BMC Pediatrics 03/2012; 12(1):24. DOI:10.1186/1471-2431-12-24 · 1.93 Impact Factor
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    • "In the Netherlands, Preventive Child Healthcare (PCH) offers an ideal opportunity for the early detection of psychosocial problems among preschool children, comparable to community pediatrics in the USA. In this system, child health professionals (further: CHP), i.e. doctors and nurses, working in preventive child healthcare offer routine well-child care clinics, including the early detection and treatment of psychosocial problems to the entire Dutch population [12,13]. Access is free of charge. "
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    ABSTRACT: Considering the high burden of disease of psychosocial problems in children and adolescents, early intervention regarding problem behaviour of young children is very important. The Preventive Child Healthcare (PCH) offers a good setting to detect such problem behaviour and to provide parenting support to the parents concerned. This paper aims to describe the design of an effectiveness study of a parenting programme for parents of children with mild psychosocial problems after an initial, evidence based screening in routine PCH. The effects of the intervention will be studied in a randomised controlled trial. Prior to a routine PCH health examination, parents complete a screening questionnaire on psychosocial problems. Parents of children with increased but still subclinical levels of psychosocial problems will be assigned at random to the experimental group (Triple P, level 3) or to the control group (care as usual). Outcome measures, such as problem behaviour in the child and parenting behaviour, will be assessed before, directly after and 6 and 12 months after the intervention. Parenting support may be an effective intervention to reduce psychosocial problems in children but evidence-based parenting programmes that fit the needs of the PCH are not available as yet. Although the Triple P programme seems promising and suitable for a universal population approach, evidence on its effectiveness in routine PCH still lacks. NTR1338.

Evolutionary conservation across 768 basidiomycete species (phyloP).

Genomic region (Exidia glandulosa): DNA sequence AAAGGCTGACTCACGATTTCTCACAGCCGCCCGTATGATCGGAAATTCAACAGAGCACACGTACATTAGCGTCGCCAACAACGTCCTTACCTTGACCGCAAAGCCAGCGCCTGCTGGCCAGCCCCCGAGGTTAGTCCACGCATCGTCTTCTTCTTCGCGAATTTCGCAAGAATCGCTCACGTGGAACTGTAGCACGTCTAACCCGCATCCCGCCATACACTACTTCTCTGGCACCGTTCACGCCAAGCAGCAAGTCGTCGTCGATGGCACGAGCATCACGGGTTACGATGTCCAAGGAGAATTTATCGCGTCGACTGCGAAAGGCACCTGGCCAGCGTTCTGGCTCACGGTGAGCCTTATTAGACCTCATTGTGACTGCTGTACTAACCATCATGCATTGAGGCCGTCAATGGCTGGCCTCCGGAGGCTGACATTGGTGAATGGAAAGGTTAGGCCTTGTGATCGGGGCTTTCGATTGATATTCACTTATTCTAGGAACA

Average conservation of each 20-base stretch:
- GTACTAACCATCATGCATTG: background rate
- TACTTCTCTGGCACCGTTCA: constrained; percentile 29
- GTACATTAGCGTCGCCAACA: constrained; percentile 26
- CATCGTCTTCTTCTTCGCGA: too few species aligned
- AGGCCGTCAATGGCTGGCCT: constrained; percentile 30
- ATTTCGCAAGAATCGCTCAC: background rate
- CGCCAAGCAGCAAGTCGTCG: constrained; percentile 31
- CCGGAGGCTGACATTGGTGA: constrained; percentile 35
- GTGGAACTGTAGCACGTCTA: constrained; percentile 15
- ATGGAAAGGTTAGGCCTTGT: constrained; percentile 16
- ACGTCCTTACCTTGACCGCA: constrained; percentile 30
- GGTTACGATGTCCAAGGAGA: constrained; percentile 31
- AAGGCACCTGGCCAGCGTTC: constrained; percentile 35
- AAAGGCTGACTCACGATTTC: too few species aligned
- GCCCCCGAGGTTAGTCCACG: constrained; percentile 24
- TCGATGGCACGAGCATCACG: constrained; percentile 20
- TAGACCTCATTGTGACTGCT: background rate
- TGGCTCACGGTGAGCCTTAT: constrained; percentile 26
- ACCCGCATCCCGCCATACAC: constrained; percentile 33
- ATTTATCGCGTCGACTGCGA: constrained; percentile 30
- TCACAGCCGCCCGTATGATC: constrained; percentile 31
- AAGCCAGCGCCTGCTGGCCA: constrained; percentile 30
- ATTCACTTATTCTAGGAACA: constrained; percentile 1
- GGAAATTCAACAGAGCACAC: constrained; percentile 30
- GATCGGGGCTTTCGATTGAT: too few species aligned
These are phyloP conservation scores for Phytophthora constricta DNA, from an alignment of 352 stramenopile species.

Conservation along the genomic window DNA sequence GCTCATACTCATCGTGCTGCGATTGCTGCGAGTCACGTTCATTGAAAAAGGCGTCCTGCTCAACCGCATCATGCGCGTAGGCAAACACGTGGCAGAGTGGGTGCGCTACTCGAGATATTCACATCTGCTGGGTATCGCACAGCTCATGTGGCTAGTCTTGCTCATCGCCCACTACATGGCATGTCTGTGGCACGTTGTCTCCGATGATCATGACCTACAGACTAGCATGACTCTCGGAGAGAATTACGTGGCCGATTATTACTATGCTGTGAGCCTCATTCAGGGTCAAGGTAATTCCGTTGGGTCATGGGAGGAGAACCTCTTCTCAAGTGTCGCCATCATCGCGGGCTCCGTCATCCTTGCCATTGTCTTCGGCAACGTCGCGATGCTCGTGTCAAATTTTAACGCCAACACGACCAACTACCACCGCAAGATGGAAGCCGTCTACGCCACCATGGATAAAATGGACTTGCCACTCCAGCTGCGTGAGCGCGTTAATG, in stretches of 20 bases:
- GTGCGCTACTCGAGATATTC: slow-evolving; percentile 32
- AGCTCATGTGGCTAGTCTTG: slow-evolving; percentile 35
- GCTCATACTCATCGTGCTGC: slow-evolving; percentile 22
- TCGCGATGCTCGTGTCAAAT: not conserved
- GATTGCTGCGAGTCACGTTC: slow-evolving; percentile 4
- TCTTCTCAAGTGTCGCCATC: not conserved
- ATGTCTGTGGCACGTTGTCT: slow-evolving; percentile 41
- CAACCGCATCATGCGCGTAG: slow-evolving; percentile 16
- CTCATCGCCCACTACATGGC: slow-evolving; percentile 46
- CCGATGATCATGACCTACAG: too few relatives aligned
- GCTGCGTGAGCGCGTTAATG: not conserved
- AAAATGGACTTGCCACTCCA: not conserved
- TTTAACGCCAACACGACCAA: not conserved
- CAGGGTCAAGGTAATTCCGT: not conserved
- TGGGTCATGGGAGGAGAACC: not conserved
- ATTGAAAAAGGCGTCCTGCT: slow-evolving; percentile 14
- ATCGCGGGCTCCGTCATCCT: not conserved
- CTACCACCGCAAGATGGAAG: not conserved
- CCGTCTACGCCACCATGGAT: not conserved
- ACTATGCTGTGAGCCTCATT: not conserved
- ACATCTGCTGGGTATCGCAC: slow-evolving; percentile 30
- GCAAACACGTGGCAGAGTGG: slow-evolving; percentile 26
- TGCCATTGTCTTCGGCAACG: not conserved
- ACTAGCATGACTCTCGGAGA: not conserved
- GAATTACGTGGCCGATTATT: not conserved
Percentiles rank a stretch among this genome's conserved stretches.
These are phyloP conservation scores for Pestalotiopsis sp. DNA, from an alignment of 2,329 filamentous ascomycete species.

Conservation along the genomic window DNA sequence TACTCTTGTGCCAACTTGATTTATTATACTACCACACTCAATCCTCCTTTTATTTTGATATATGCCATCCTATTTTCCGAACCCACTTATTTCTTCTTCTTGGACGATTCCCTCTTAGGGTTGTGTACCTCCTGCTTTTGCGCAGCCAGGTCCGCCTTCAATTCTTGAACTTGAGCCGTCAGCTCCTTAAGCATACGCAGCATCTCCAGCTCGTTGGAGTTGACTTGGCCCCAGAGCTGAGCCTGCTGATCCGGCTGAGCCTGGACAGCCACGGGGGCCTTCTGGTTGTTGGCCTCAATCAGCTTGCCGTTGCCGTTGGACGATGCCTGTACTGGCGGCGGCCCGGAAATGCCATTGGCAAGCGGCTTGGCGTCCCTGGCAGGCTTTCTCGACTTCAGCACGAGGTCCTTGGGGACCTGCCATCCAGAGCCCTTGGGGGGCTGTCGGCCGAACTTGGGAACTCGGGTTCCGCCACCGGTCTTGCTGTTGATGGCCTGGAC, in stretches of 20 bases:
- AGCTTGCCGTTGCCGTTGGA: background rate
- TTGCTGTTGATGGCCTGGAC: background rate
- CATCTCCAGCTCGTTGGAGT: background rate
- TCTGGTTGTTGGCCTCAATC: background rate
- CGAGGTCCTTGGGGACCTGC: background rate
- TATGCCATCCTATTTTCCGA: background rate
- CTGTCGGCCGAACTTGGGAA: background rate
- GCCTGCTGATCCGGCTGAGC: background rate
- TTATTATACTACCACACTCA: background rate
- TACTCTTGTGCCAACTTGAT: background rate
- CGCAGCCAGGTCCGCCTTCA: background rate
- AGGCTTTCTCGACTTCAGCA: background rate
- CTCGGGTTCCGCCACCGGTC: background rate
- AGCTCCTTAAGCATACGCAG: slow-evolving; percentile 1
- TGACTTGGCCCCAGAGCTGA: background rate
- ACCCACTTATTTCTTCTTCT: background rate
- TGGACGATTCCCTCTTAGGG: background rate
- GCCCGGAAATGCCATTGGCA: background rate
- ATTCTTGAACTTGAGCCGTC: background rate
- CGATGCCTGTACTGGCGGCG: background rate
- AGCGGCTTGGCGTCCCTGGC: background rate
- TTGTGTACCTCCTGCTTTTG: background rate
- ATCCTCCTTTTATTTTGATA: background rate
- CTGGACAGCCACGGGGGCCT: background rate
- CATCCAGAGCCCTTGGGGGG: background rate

BMC Public Health 03/2010; 10(1):131. DOI:10.1186/1471-2458-10-131 · 2.26 Impact Factor
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    ABSTRACT: Objective of this study was to assess the degree to which preventive child health professionals (CHPs) identify and act upon psychosocial problems among young toddlers in the general population and to determine the concordance with parent-reported behavioural and emotional problems. Also, associations of psychosocial problems with socio-demographic factors, and (mental) health history of the toddlers were studied. CHPs examined a national sample of children aged 14 months and interviewed their parents during the routine health assessments. Identification of and action upon psychosocial problems by CHPs were registered. The Infant-Toddler Social and Emotional Assessment (ITSEA) was completed by the parents. Data were available on 701 Dutch 14-month-old toddlers. In 7.6% of all toddlers, CHPs identified one or more psychosocial problems. Forty-seven percent of identified children were referred to another professional or received follow-up. Identification of psychosocial problems and subsequent action were 3-16 times more likely in children with clinical parent-reported problem behaviour according to the Dutch adapted version of the ITSEA. Also, past or current professional care for psychosocial problems was associated with the CHPs' identification or action. Associations with socio-demographic variables were weak. The CHPs frequently identify psychosocial problems in 14-month-old toddlers, but they miss many cases of parent-reported problems as measured by a clinical ITSEA score. This general population study shows substantial room for improvement in the early identification of psychosocial problems in young toddlers.
    The European Journal of Public Health 10/2009; 20(3):332-8. DOI:10.1093/eurpub/ckp169 · 2.59 Impact Factor